- Regression testing involves running specific test cases and comparing them to earlier recorded outcomes. This enables it to form the basis of the reports used to illustrate application defects or deviations from use cases.
- Performing regression testing every time changes in the code are made, protects the application from potential malfunctions.
- Allows the developers to make continuous improvements to applications without upsetting the end user’s experience.
Advantages of Regression Testing
Regression testing is an important process in application development. It allows developers to analyze problems resulting from introducing new code into existing applications and ensure its stability during each sprint at every stage.
Regression testing provides the following additional benefits.
- Helps in evaluating the success of implementing new codes into an existing program or application.
- Helps in maintaining the existing code functionality by ensuring that any newly added features or updates to the application do not distort the current existing features.
- Regression testing is used in quality assurance assessments to check for defects and their adverse effects on the application.
- Increase chances of detecting bugs caused by changes to the application, either enhancements or defect fixes.
- The testing team needs to be well aware of the advantages of regression testing that make regression testing essential in every test cycle.
- Automated regression tests help in increasing the testing process and shorten the testing lifecycle. This also enables the generation of faster results and allows retesting for similar releases and tracking any error in the application on a constant basis.
- Automated regression test cases save a lot of time in execution as the same automated regression test scripts can be reused for testing and modified on a need basis. This saves a lot of time.
Difference between regression testing and smoke testing
As we have discussed above both regression testing and smoke testing are the testing techniques used to check the application. The goal of these testing types is the same to check the application, but methods and techniques are different.
When it comes to differentiating between the two they are different from each other in their functionality. Regression testing is considered deep-level testing while smoke testing is surface-level testing. Let us discuss some key differences between these two tests in the following points.
- Smoke testing is often called build verification testing, while regression testing does not have any other name.
- Regression testing is time-consuming, hence the results are collected over an extended period. Smoke testing is a rapid test that generates immediate feedback.
- Professional testers execute regression testing while smoke testing is performed by code developers and testers.
- Regression testing is carried out frequently through the testing phase while smoke testing is followed by regression tests.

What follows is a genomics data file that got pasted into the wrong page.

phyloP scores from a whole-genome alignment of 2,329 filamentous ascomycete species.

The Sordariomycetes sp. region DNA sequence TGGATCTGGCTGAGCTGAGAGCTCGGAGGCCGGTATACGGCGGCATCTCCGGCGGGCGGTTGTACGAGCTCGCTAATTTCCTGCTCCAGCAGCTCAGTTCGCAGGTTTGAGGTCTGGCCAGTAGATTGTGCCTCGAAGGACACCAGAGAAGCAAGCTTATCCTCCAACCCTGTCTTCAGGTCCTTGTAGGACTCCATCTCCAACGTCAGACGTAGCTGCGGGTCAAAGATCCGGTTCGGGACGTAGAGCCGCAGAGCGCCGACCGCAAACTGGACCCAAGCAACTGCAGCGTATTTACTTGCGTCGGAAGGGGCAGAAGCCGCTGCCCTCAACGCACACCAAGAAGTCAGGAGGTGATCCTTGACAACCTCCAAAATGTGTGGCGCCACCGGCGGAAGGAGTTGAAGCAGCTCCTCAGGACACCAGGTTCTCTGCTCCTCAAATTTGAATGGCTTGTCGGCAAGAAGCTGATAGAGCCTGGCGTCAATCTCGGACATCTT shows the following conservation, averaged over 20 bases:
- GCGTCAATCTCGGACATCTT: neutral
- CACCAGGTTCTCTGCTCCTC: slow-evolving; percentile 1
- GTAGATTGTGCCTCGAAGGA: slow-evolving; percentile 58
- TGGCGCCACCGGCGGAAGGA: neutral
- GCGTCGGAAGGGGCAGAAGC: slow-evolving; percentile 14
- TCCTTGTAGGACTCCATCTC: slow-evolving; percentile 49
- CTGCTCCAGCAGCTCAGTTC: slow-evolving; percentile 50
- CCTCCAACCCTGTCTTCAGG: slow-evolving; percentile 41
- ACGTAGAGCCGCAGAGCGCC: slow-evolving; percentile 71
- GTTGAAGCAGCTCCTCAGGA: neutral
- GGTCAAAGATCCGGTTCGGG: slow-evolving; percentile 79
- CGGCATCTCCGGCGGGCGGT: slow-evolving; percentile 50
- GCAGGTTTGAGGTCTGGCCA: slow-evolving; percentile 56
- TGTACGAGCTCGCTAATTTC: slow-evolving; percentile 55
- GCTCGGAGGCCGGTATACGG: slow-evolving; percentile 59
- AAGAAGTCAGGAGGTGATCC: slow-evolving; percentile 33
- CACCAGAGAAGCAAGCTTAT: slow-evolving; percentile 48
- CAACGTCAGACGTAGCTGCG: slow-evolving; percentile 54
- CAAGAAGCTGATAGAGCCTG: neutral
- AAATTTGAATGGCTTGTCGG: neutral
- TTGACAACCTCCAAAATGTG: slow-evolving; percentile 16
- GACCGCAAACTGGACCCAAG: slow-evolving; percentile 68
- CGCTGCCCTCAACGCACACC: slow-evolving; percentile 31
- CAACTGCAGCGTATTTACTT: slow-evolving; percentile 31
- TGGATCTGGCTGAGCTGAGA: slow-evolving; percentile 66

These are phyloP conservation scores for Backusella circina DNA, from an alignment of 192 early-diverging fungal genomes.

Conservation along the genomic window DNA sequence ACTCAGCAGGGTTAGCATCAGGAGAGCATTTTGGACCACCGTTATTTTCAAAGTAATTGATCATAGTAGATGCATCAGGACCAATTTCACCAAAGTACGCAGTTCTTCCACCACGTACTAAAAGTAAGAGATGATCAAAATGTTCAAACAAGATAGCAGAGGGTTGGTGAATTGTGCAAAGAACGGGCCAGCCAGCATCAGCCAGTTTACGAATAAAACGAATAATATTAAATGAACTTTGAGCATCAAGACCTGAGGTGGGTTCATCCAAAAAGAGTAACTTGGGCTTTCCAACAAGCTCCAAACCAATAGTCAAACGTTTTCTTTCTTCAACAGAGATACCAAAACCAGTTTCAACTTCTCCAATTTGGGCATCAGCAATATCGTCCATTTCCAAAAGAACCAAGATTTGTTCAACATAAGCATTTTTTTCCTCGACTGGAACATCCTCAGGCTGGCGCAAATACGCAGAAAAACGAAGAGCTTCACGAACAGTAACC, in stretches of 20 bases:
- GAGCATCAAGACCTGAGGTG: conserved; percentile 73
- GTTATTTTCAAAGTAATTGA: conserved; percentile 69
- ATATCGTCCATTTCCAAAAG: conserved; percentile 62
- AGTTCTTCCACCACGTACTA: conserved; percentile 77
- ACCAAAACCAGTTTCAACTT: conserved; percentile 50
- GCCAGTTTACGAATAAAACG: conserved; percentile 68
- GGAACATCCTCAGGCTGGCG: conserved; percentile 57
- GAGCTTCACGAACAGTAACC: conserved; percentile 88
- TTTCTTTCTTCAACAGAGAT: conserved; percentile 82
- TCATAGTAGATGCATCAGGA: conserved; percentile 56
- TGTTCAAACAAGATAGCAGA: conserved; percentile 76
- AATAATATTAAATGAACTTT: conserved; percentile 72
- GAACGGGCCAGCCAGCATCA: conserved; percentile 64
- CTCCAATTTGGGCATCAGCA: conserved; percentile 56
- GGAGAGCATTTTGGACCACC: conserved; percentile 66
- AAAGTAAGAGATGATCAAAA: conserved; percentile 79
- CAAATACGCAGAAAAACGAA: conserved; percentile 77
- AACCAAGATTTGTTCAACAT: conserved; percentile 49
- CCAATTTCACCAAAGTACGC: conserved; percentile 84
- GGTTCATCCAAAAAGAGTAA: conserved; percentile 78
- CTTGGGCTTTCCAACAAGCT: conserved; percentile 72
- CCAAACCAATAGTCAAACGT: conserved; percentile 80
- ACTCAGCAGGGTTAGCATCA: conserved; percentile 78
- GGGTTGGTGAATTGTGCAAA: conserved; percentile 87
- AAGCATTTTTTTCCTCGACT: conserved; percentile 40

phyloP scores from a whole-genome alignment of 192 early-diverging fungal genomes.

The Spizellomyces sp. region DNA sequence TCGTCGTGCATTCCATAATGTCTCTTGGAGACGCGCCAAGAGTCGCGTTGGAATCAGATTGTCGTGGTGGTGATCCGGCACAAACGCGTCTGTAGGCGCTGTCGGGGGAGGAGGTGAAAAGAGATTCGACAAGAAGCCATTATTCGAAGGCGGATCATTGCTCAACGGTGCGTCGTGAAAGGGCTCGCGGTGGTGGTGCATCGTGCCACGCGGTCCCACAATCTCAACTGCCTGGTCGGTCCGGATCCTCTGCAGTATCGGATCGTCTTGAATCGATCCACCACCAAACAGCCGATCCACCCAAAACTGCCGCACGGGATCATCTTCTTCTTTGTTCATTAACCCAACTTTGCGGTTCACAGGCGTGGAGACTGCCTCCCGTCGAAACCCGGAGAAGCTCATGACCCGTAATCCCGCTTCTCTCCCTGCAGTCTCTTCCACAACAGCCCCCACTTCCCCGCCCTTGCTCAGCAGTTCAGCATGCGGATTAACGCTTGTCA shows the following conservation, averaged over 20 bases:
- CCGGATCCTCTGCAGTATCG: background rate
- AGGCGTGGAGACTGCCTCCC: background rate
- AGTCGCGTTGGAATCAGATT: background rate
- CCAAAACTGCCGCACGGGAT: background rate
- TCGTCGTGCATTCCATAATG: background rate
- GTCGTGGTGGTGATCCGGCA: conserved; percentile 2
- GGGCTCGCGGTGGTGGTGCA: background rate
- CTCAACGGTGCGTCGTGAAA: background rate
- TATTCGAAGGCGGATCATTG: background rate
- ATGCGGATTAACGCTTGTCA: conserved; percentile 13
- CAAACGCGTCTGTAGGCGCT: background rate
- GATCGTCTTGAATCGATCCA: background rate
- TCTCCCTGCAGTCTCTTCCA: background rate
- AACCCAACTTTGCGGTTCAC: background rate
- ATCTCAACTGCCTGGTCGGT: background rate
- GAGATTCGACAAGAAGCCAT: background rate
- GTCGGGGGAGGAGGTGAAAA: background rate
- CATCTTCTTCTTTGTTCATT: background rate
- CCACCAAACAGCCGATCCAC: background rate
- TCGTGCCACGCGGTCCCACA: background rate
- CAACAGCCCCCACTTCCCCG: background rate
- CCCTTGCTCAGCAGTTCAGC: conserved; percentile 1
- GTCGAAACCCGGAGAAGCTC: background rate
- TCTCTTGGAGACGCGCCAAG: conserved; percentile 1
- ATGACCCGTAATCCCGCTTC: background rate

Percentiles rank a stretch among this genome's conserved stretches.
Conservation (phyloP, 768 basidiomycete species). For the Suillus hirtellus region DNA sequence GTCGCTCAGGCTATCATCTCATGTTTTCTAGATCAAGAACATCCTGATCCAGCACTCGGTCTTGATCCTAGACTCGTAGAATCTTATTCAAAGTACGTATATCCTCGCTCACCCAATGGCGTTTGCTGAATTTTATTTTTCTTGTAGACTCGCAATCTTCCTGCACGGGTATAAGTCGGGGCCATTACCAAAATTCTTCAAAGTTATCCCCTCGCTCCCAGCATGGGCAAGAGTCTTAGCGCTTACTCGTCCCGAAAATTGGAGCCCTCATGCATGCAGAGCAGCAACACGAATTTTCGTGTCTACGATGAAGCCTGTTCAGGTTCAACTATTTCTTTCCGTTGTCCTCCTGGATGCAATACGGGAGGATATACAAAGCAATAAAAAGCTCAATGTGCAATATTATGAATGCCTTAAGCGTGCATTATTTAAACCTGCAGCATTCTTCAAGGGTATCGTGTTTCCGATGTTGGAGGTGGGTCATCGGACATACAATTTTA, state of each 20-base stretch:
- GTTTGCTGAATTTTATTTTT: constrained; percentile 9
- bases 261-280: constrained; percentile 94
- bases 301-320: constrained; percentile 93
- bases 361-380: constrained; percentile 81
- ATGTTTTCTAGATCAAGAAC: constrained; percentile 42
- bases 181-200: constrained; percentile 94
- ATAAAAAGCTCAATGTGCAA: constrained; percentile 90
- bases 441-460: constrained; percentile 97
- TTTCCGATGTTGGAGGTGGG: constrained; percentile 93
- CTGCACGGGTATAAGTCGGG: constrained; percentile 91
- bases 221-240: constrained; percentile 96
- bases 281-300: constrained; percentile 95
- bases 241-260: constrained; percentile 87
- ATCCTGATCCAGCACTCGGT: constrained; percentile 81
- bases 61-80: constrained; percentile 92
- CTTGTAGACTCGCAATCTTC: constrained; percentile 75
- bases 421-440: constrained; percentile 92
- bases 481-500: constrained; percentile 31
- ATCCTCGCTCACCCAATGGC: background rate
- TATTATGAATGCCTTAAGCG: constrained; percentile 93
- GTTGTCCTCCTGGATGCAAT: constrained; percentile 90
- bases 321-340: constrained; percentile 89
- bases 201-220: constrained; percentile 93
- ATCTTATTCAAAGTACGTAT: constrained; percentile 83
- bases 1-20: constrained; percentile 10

- Regression testing is deep-level testing that checks whether the changed part of the code affects the existing features or not. While smoke testing is surface-level and non-exhaustive. It is used to check only the newly developed applications.
- Regression testing is used to check the rationality of the application whereas smoke testing is used to check the stability of the system.
- While performing smoke testing, the whole process of the test is documented and scripted. In regression testing, every detail is not documented and scripted.
- The cost of regression testing is high as it requires more time and effort whereas smoke testing requires less cost as it requires less time and workforce.
- Regression testing tests the functioning of all impacted aspects. By following new features or code changes in the current build. Whereas smoke testing puts the new build’s stability to the test.
Automate Smoke Testing and Regression Testing with LambdaTest
In practice, all QA teams need to do Smoke and Regression testing. These testing types have a pre-defined number of test cases that need to be executed multiple times. Repeated testing helps find application failures, well before release deadlines.
The repetitive nature of these tests makes them an ideal candidate for test automation. There are too many advantages to automating these two types of testing. But to have the full advantage of automation there are a few things to consider before you automate.
Firstly, only automate those features that are stable enough, and there are no plans to change them in the nearest future. It will be more cost-effective. Once the tests are automated, they will start bringing significant benefits, like saving time on every test run. Testing will be far cheaper and less laborious to perform. Additionally, by saving time and effort, the QA team can spend more time on improving other areas of the application
Once you get a stable application you want to automate testing for, the second is to choose the right automation tool. And the recommended tool to use is the one that provides you with ROI on automation from the initial stages. LambdaTest is one such tool and the best all-around choice due to its simplicity and broad coverage.
With LambdaTest, you get access to the infrastructure of 3000+ real mobile devices, desktop browsers, and operating system combinations on the cloud, which is capable of executing tests and delivering feedback in time. Hence it facilitates quick, convenient automated testing on both desktop and mobile devices.
LambdaTest is a cloud-based cross-browser compatibility testing platform that allows performing testing for web and mobile applications, both manually and automated. Provides the ability to test applications across on-demand browsers, operating systems, and real mobile devices.
With LambdaTest you can run Selenium, Cypress, Playwright, Puppeteer, and Appium tests seamlessly. It can also be integrated seamlessly with popular CI/CD tools like Jenkins, Jira, TeamCity, Circle CI, etc.
In conclusion, it can be said that both regression testing and smoke testing are essential in their own ways. Their differences are quite clear now, each has its own concern. I hope this article has given a clear direction for tests while continuing with your testing and releasing quality applications.